Planning for multiple domains
Some reasons to create more than one domain are:
Different password requirements between departments or divisions
Massive numbers of objects
Decentralized network administration
More control of replication
Although using a single domain for an entire network has several advantages, to meet additional scalability, security, or replication requirements you may consider creating one or more domains for your organization. Understanding how directory data is replicated between domain controllers will help you plan the number of domains needed by your organization. For more information about replication, see How replication works.
Removing a domain
In order to remove a domain, you must first remove Active Directory from all of the domain controllers associated with that domain. Once Active Directory has been removed from the last domain controller the domain will be removed from the forest and all of the information in that domain will be deleted. A domain can only be removed from the forest if it has no child domains. If this is the last domain in the forest, removing this domain will also delete the forest.
For more information about how to remove a domain, see Remove a domain.
Removing a domain will result in the permanent loss of amy data contained in that domain. This includes all user, group, and computer accounts.
Before removing Active Directory from a domain controller, you should first remove any application directory partitions from that domain controller. For more information, see Application directory partitions and Create or delete an application directory partition.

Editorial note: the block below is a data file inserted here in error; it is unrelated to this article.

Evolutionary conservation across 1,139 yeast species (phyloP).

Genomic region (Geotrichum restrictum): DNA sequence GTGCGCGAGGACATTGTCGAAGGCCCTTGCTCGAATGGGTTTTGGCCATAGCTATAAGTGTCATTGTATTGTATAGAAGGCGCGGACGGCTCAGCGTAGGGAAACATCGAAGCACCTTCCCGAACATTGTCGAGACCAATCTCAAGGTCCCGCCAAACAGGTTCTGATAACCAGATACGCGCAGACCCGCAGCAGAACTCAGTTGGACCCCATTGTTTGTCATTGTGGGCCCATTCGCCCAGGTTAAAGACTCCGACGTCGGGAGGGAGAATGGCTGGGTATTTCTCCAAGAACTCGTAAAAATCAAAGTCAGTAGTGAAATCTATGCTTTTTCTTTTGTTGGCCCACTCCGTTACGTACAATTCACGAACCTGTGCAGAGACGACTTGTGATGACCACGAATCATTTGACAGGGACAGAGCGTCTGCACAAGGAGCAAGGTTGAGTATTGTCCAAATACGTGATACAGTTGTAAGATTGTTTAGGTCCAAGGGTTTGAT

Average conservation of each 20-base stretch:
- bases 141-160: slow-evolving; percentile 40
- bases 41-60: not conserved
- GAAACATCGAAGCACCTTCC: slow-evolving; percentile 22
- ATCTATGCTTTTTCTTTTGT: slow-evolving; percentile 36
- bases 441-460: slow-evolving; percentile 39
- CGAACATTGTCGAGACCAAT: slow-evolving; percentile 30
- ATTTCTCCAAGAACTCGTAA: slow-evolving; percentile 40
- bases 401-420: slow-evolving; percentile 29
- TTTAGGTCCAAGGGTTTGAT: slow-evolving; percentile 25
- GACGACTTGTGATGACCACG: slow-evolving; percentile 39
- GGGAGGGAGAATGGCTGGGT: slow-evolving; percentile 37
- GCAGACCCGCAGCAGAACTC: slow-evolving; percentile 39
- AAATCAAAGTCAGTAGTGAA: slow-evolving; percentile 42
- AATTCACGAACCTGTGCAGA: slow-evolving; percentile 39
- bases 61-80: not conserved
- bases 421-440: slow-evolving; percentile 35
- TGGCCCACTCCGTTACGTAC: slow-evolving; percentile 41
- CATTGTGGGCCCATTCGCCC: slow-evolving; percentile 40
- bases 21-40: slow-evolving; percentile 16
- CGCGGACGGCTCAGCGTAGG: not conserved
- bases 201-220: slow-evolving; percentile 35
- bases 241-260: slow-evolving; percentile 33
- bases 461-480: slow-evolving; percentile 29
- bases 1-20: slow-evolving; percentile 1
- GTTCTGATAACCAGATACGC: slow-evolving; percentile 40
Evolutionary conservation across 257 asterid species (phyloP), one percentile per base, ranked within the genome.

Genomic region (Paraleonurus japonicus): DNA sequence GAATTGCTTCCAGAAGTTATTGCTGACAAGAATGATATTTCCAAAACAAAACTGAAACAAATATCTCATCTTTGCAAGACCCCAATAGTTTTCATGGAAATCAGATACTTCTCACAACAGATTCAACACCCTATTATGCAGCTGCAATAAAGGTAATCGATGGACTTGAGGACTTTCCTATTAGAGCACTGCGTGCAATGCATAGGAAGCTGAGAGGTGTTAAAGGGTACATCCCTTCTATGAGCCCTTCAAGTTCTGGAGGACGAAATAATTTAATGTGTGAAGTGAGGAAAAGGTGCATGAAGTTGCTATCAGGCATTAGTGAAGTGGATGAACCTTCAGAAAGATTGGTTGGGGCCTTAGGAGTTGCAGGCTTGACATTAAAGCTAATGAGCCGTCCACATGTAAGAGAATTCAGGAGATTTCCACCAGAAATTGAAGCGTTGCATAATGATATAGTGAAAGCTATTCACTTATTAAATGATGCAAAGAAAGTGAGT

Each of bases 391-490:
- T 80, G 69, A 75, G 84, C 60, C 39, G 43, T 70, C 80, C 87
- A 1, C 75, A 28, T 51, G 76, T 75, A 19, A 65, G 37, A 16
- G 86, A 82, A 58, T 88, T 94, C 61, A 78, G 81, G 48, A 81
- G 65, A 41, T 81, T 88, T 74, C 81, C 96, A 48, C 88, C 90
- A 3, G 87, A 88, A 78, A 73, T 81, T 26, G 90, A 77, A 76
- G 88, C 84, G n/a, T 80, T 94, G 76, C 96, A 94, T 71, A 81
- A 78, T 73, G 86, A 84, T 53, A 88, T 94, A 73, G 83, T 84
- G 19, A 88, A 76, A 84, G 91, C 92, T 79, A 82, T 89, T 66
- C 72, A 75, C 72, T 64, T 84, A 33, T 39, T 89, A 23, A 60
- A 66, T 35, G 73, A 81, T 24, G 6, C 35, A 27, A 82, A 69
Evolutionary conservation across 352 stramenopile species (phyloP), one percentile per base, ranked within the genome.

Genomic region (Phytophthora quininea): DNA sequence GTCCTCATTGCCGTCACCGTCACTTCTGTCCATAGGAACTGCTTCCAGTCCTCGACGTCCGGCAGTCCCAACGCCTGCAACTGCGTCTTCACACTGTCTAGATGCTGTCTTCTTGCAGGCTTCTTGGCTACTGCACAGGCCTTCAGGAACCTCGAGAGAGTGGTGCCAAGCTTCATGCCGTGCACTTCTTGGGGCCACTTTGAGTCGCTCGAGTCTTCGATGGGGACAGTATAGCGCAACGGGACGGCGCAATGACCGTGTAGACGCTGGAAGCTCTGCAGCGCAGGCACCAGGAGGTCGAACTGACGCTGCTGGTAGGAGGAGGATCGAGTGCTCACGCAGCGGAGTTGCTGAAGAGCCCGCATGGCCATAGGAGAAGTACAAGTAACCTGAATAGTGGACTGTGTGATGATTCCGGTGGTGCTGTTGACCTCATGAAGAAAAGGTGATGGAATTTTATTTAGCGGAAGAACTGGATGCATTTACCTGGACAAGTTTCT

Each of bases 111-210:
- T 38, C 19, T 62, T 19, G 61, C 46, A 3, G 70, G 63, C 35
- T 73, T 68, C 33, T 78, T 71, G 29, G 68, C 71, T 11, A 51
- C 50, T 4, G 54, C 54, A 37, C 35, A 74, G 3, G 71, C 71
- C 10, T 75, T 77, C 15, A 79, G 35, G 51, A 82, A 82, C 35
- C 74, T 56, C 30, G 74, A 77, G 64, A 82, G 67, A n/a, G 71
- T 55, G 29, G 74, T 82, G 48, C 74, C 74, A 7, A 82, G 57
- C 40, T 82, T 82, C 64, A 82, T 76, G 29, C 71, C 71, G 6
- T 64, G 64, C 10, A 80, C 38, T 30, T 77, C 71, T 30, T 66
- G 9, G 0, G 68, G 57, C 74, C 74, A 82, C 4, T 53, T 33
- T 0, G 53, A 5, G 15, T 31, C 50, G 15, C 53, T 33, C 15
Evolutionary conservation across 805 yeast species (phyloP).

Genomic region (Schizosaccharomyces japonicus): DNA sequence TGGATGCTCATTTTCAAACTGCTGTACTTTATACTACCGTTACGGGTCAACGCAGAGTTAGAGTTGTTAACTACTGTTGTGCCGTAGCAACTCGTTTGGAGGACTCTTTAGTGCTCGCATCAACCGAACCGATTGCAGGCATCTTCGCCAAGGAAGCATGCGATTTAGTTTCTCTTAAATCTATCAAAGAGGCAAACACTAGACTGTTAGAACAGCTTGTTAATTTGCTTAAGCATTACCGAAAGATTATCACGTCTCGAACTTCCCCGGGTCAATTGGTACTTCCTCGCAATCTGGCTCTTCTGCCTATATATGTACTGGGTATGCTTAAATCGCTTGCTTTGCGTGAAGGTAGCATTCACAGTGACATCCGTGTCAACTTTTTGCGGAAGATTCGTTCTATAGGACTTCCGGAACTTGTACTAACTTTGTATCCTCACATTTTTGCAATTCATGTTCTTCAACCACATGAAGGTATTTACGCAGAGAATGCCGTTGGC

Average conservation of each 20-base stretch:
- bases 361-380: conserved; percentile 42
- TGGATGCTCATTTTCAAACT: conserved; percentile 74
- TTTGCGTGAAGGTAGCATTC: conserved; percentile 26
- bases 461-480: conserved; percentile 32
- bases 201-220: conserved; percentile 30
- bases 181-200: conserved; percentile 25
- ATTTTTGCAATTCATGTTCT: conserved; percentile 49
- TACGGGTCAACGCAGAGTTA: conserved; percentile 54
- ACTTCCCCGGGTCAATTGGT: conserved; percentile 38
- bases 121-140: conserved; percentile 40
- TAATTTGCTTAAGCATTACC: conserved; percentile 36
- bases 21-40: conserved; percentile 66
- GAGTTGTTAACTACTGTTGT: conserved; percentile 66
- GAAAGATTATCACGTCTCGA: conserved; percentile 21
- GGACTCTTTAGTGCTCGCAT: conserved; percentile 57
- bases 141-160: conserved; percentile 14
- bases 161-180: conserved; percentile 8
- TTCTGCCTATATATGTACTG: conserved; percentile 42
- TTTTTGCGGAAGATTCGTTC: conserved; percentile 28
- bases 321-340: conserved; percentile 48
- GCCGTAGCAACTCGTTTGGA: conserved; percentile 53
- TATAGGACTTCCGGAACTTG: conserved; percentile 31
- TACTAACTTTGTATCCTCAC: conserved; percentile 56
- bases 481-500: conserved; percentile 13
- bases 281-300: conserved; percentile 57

Trust relationships between domains
Trust relationships are automatically created between adjacent domains (parent and child domains) when a domain is created in Active Directory. In a forest, a trust relationship is automatically created between the forest root domain and any tree root domains or child domains that are subordinate to the forest root domain. Because these trust relationships are transitive, users and computers can be authenticated between any domains in the forest. For more information about trust relationships, see Trust transitivity.
When upgrading a Windows NT domain to a Windows Server 2003 domain, the existing one-way trust relationship between that domain and any other domains remains intact. This includes all trusts with other Windows NT domains. If you are creating a new Windows Server 2003 domain and want trust relationships with any Windows NT domains, you must create external trusts with those domains. For more information about external trusts, see When to create an external trust.